Ignoring elephants and icebergsIn 1952, a young war vet, Kurt Vonnegut, published his first novel, Player Piano. Though not an immediate commercial success, the book established the writer as a national figure. Later, he wrote novels that secured his place in literary history, but it was this first work that offered a more accurate view into the future than his later novels.
The book humorously describes a society that is almost entirely automated. There is little need for human input. The book portrays class conflict between a wealthy minority consisting of engineers and plant managers who keep society running, ruling over the majority of society whose old jobs and skills had been replaced by automation. A professional actor even plays the role of President of the United States (presaging Ronald Reagan’s presidency by thirty years!).
Six decades after the novel’s publication, there is widespread anxiety over past and proposed trade treaties that threaten jobs. Politicians, trade unionists and other society leaders whip up anxieties about how jobs will be lost to globalization and nefarious trade agreements. At the same time, there is almost no mention of how automation is insidiously eroding away professions. Robotics and computers with artificial intelligence have become the proverbial elephant in the room that virtually no one wishes to acknowledge.
Back in the1980s when I was a manager in an assembly plant, I could see this development forming. Our plant was at best semi-automated compared to similar plants in Japan. For the time, it was cheaper to use unskilled labor rather than invest in robotics. But I could see that would eventually change, and change it has.
Recently I have had several discussions with a Korean plant manager and have even visited his factory. The factory is clean, efficient and uses amazing machinery to generate products. But it is obvious that the plant could be further automated. The reason why it has not been further robotized is due to a number of factors. First, temporary labor offers greater production costs flexibility than making major sunk cost investments in machine upgrades. Also, the improved productivity from more fully automated production does not justify, at least for now, the return on investment.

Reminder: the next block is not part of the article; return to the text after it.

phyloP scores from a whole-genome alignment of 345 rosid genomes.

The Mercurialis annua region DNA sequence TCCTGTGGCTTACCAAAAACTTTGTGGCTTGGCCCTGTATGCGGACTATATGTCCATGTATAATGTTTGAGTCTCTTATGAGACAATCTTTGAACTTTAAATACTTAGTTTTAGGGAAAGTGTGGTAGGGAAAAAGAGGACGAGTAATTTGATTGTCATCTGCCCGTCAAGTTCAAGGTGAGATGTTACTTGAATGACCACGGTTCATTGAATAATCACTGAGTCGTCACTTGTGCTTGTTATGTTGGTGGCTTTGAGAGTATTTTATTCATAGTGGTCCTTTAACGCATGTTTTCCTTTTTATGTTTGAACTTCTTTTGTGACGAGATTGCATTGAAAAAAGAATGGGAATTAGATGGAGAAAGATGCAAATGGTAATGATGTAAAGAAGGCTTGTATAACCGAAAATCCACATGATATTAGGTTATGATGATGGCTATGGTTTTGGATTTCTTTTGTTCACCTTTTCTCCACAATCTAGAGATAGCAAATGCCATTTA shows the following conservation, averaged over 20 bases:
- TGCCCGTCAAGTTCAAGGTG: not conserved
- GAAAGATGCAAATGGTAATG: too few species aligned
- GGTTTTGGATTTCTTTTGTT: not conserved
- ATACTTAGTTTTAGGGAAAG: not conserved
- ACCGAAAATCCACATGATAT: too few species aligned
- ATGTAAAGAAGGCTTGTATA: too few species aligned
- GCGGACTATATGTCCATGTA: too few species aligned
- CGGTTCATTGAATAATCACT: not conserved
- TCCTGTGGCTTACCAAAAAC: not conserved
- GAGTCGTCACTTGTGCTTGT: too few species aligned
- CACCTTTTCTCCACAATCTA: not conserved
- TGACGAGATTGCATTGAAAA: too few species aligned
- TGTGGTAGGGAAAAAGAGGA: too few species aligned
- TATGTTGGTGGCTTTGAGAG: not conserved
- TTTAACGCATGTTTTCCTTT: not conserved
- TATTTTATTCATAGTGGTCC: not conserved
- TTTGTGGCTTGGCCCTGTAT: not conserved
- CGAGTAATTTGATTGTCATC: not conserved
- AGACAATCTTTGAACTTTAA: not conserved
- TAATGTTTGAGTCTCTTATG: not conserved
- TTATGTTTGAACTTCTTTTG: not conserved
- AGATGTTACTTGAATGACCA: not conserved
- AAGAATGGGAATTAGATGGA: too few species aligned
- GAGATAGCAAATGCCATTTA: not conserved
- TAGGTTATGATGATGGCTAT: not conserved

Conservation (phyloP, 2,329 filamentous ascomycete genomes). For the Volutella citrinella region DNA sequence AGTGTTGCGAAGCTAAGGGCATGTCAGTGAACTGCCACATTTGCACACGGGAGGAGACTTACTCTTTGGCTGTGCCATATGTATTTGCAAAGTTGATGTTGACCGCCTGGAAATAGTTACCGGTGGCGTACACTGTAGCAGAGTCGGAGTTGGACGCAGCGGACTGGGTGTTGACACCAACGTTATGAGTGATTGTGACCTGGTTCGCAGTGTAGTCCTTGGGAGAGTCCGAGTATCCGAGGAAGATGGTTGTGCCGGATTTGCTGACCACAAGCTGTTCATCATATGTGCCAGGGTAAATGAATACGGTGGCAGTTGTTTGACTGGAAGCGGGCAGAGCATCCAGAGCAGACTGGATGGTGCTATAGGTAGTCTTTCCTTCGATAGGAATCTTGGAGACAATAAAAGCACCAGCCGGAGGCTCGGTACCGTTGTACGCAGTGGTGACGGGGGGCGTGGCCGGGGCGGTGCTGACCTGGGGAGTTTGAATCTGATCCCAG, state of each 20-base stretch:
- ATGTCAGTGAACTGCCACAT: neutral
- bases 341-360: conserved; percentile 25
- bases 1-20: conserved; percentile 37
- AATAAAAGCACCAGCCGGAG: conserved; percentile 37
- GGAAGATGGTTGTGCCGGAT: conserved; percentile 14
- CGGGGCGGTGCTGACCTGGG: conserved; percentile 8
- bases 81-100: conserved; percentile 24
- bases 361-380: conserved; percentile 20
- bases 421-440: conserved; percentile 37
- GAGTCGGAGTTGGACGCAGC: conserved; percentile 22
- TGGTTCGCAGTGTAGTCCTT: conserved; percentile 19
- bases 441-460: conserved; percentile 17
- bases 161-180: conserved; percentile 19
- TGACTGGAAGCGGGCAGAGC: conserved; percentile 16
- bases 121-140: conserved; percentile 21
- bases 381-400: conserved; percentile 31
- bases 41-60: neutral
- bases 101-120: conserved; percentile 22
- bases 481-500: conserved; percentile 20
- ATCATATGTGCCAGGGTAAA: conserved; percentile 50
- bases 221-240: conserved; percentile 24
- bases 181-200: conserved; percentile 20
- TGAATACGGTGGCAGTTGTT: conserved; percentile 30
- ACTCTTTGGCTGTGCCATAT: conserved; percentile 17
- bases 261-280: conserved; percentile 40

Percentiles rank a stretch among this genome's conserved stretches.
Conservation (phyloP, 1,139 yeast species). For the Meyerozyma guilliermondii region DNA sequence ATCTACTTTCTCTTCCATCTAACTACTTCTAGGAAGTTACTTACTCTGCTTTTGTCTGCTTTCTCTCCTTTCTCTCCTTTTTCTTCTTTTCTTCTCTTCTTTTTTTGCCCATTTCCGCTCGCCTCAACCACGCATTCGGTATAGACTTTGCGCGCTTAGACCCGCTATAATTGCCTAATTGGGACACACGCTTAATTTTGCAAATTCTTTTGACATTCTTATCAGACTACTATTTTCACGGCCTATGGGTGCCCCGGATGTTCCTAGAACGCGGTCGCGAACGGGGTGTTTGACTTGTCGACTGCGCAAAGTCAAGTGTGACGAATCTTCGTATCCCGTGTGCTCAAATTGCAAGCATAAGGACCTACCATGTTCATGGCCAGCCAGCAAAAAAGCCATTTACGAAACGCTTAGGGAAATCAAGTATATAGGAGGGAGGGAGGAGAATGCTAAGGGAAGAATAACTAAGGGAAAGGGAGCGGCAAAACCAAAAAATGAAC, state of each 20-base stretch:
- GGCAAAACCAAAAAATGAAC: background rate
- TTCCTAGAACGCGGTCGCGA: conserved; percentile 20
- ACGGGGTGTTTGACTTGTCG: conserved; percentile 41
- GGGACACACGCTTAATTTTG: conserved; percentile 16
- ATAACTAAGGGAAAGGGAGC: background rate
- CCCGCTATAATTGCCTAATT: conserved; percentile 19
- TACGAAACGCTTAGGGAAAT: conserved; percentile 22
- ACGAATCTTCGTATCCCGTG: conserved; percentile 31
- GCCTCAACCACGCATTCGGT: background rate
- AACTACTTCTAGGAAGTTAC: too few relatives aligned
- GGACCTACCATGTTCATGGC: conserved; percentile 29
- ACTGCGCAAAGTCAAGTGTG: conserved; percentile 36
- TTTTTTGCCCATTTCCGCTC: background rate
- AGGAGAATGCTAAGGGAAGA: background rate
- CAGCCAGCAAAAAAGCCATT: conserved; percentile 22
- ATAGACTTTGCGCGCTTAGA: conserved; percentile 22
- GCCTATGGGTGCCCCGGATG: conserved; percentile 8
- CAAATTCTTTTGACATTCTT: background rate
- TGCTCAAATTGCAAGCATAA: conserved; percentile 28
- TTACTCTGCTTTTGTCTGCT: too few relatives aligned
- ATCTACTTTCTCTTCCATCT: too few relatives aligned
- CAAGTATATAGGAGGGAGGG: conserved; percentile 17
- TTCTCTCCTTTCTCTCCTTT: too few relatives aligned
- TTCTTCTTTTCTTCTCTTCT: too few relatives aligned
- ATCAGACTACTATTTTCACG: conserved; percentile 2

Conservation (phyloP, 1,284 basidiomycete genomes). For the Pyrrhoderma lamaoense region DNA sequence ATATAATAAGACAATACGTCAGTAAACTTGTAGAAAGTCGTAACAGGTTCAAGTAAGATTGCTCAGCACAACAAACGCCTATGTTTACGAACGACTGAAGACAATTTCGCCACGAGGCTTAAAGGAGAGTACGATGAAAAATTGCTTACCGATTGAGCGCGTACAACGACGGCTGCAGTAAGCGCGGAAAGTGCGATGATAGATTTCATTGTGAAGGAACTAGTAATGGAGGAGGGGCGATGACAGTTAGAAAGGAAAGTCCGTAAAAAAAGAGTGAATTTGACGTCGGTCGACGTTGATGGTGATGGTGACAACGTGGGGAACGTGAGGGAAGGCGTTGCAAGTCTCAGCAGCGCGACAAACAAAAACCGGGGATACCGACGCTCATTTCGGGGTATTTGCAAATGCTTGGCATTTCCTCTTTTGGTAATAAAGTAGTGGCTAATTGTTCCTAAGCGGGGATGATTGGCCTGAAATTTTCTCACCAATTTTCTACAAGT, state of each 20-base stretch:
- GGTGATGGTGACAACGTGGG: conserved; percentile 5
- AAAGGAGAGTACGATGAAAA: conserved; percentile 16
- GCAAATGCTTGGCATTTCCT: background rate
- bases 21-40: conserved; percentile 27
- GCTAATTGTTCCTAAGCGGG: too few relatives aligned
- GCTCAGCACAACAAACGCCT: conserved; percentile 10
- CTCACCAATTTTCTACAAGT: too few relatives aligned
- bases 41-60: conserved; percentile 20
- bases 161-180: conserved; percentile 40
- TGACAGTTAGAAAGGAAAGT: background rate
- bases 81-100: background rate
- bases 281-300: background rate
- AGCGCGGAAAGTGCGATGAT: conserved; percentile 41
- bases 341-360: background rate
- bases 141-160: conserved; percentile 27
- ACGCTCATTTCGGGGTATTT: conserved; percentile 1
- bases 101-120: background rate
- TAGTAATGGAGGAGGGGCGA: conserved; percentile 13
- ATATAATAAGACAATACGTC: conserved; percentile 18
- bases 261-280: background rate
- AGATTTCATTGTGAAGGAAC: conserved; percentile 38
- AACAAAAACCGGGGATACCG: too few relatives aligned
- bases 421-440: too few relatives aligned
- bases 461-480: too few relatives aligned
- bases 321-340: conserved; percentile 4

Interestingly, this same manufacturing executive when visiting a sister plant in Japan was impressed by the difference in work attitudes of Japanese workers. The workers were much more determined and focused than their Korean counterparts. Although the Japanese labor costs are higher than in Korea, the Japanese workers more than offset the difference by greater productivity. It is unclear what those Japanese plant workers think of future automation. But they must have some appreciation from competing in the most automated market in the world. According to the Korea plant manager, that perspective has yet to sink in among his younger Korean factory workers. Their attitude is typical of what is driving Korean managers to eliminate workers, and a lost work place almost never returns. Once automation begins, managers admit that it is like having an addiction. They come to wanting to automate more and more, and at a higher pace.